June 20, 2023

Can I sue the NHS for medical negligence?

Empty hospital corridor

Suing the NHS is an emotive topic, and one that usually elicits a range of reactions. However, everyone who suffers an injury as a result of a negligent action or inaction has the right to sue for damages under the principle of tort. Indeed, thousands of people are injured on the road or street and pursue a claim against the negligent person’s or parties’ insurers.

If someone suffers as a result of negligent treatment in a hospital they have this same right. However, some people hold significantly different views about suing an insurer than they do about suing the NHS.

Why do people sue the NHS?

The NHS in 2018 conducted its own research into why people make claims, and almost two thirds (63%) of respondents felt that no explanation for why an incident occurred was given to them. The majority of those who received an explanation waited ten days or more following the incident.

So, why would this cause people to sue? Staggeringly, the majority (71%) of respondents did not think that their healthcare provider undertook any actions to investigate the incident in the first place. Of those who did complain the majority (69-75%) rated the response to their complaint as ‘poor or very poor’ in terms of accuracy, empathy, speed of the response and level of detail.

Under these circumstances, it is clear that many find the only way to get real answers and redress is to bring legal action.

How many people successfully sue the NHS?

The NHS received notification of 15,078 new clinical negligence claims in 2021/22, 13,070 of which settled (87%). It is also worth noting that 77% of these settled without the claims needing to go to court.


How do I sue the NHS for negligence?

The first step if you think you have a negligence claim against the NHS is to contact a specialist solicitor. They can help you to understand all your options, explain how your claim might be valued more accurately, and get you started on the road to hopefully receiving the settlement you deserve.

What is the average payout for NHS medical negligence?

From the total of 13,070 claims NHS Resolution settled in 2021/22, the average compensation received was £352,213. However, it is worth noting that the majority of claims settled by NHSR were valued under £50,000 (35%).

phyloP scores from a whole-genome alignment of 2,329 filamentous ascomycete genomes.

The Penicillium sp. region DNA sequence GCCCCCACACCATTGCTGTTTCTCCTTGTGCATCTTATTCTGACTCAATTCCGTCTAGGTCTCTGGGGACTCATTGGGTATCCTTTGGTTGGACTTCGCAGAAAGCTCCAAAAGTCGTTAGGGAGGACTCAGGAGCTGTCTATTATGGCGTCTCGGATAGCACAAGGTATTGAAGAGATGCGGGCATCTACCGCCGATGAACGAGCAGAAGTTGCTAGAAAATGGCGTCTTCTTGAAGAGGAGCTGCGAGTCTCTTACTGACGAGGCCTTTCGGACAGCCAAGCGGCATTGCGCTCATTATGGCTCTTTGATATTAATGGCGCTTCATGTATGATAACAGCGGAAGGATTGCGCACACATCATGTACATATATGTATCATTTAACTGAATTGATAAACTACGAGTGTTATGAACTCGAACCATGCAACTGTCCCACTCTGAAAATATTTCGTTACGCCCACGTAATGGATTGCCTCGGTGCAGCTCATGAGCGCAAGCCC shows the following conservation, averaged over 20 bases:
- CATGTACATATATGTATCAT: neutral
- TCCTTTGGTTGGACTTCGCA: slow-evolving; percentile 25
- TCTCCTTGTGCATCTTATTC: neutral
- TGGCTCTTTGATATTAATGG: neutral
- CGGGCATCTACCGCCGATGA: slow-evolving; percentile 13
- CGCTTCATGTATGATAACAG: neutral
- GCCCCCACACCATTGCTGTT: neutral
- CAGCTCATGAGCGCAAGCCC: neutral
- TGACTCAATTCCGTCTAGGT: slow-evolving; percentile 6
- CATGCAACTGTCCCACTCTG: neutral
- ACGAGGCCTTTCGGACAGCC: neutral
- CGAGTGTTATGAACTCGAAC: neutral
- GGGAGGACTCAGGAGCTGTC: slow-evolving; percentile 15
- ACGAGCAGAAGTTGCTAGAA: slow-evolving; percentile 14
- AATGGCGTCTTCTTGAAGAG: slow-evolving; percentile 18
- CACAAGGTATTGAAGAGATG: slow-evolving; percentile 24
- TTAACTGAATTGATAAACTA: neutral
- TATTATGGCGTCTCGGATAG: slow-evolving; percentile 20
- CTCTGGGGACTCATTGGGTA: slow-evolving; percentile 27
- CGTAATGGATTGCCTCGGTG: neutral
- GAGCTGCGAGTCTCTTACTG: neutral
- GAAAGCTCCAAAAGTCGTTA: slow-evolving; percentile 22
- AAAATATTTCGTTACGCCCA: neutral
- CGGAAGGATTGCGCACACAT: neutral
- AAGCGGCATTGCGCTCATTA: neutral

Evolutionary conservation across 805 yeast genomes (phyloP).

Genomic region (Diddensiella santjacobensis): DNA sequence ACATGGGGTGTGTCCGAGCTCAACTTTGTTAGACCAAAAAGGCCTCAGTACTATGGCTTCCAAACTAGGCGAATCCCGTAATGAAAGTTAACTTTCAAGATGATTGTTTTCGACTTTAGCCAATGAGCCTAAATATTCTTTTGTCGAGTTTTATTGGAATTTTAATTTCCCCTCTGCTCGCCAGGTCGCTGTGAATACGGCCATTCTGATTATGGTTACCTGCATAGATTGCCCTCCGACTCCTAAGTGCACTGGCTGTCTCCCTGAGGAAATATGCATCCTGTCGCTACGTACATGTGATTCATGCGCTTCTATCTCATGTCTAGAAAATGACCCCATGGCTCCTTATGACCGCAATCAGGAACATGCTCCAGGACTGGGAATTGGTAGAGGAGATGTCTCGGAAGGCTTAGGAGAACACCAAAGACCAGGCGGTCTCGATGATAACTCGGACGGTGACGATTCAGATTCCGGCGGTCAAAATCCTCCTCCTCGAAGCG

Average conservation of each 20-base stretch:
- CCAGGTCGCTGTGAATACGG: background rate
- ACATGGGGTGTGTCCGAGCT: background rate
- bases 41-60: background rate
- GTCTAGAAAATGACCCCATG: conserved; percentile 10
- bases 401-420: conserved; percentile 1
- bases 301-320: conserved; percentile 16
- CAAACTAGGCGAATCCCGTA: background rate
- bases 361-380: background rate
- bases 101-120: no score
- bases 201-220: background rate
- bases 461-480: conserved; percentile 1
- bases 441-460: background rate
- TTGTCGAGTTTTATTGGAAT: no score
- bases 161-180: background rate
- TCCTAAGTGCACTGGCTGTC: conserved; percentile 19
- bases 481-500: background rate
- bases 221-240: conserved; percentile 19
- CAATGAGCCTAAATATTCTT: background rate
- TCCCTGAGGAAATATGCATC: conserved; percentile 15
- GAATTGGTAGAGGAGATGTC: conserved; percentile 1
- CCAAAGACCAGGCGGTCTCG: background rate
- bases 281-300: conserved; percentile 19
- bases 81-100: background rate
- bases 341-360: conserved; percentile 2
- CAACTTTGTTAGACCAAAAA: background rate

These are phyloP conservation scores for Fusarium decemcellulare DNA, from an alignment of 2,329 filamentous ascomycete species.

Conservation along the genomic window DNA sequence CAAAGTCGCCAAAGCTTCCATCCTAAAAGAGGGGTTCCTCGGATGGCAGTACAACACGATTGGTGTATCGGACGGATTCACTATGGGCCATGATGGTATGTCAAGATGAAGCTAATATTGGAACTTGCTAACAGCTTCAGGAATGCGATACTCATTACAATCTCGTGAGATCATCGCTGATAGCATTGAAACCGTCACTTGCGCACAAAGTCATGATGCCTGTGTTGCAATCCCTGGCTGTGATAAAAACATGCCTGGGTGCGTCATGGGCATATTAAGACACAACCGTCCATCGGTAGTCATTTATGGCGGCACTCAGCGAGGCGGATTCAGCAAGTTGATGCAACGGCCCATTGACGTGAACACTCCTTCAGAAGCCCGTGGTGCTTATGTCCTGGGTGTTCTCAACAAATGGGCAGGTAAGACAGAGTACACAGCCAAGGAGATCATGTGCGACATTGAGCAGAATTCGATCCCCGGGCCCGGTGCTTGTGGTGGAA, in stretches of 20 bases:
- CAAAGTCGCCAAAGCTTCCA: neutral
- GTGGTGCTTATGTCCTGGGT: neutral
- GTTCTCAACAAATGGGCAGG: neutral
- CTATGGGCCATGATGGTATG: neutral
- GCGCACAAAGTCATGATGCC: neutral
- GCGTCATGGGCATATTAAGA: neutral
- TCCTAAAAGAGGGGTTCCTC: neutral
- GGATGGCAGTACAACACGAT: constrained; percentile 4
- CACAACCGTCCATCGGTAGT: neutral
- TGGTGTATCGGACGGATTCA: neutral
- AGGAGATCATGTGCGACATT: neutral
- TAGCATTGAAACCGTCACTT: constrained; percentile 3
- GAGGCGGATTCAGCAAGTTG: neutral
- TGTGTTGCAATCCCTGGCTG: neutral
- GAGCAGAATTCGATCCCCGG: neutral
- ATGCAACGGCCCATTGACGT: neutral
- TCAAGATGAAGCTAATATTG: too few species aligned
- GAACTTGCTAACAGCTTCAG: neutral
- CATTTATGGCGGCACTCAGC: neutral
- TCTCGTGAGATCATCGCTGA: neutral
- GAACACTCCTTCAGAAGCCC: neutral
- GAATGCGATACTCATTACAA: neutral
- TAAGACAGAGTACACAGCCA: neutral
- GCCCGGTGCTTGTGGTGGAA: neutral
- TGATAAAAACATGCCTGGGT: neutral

A perspective on suing the NHS

Given the legal right then, and the numbers of people who claim, do you think it’s right that someone should sue?

We have recently secured £15.1m for a person injured at birth and left with significant disabilities. She now has enough money to pay for 24-hour care that the NHS agrees she needs as a result of its negligence. She will also have a home that she can access which the NHS agrees she needs as a result of their negligence. She has been compensated for the pain and suffering which the NHS admits she would not have suffered but for the negligent treatment. And, finally, she now has compensation for the loss of income that she would have earned but for the NHS’ negligence.

This person didn’t want to sue the NHS, and her parents didn’t want to sue the NHS. Unfortunately, situations like this leave families with little choice but to seek legal redress and, whilst they aren’t common, they happen more often than they should.

It’s also worth remembering the legal test that all claimant solicitors have to prove when bringing a negligence claim – that a medical practitioner has breached their duty of care, and not exercised a reasonable standard of skill or care when treating someone. This is not an easy hurdle to overcome; the standard requires other medics who are prepared to stand up in court and say that their colleagues’ actions are so bad as to be classed as negligent.

How much does negligence actually cost the NHS?

The NHS is self-insured and has a body called NHS Resolution to handle its claims, and in 2021-22 spending on clinical negligence claims totalled £2.5bn. This is just 1.3% of the NHS’s total budget for that year.

Perhaps the main bone of contention when it comes to suing the NHS is that it stretches an already pressured public service.

Putting aside the fact that it is not clinical negligence solicitors who have caused these budgets to be stretched, it is worth identifying the real scale of the NHS’s negligence bill. Big numbers make impressive headlines, but do they give all the necessary context to rising medical negligence costs?

The NHS is an emotive subject. We all have, and will, come into contact with it. No doubt we are lucky to have it but it is funded by us as the taxpayer and so when people are treated negligently it is vital that compensation is payable.

If you have been injured as a result of medical negligence, and think you have a claim for compensation, feel free to contact our specialist team to find out how we can help.

Have any questions for our medical negligence team?

If you have been injured as a result of negligent medical treatment, our specialist team are here to help explain your legal options.

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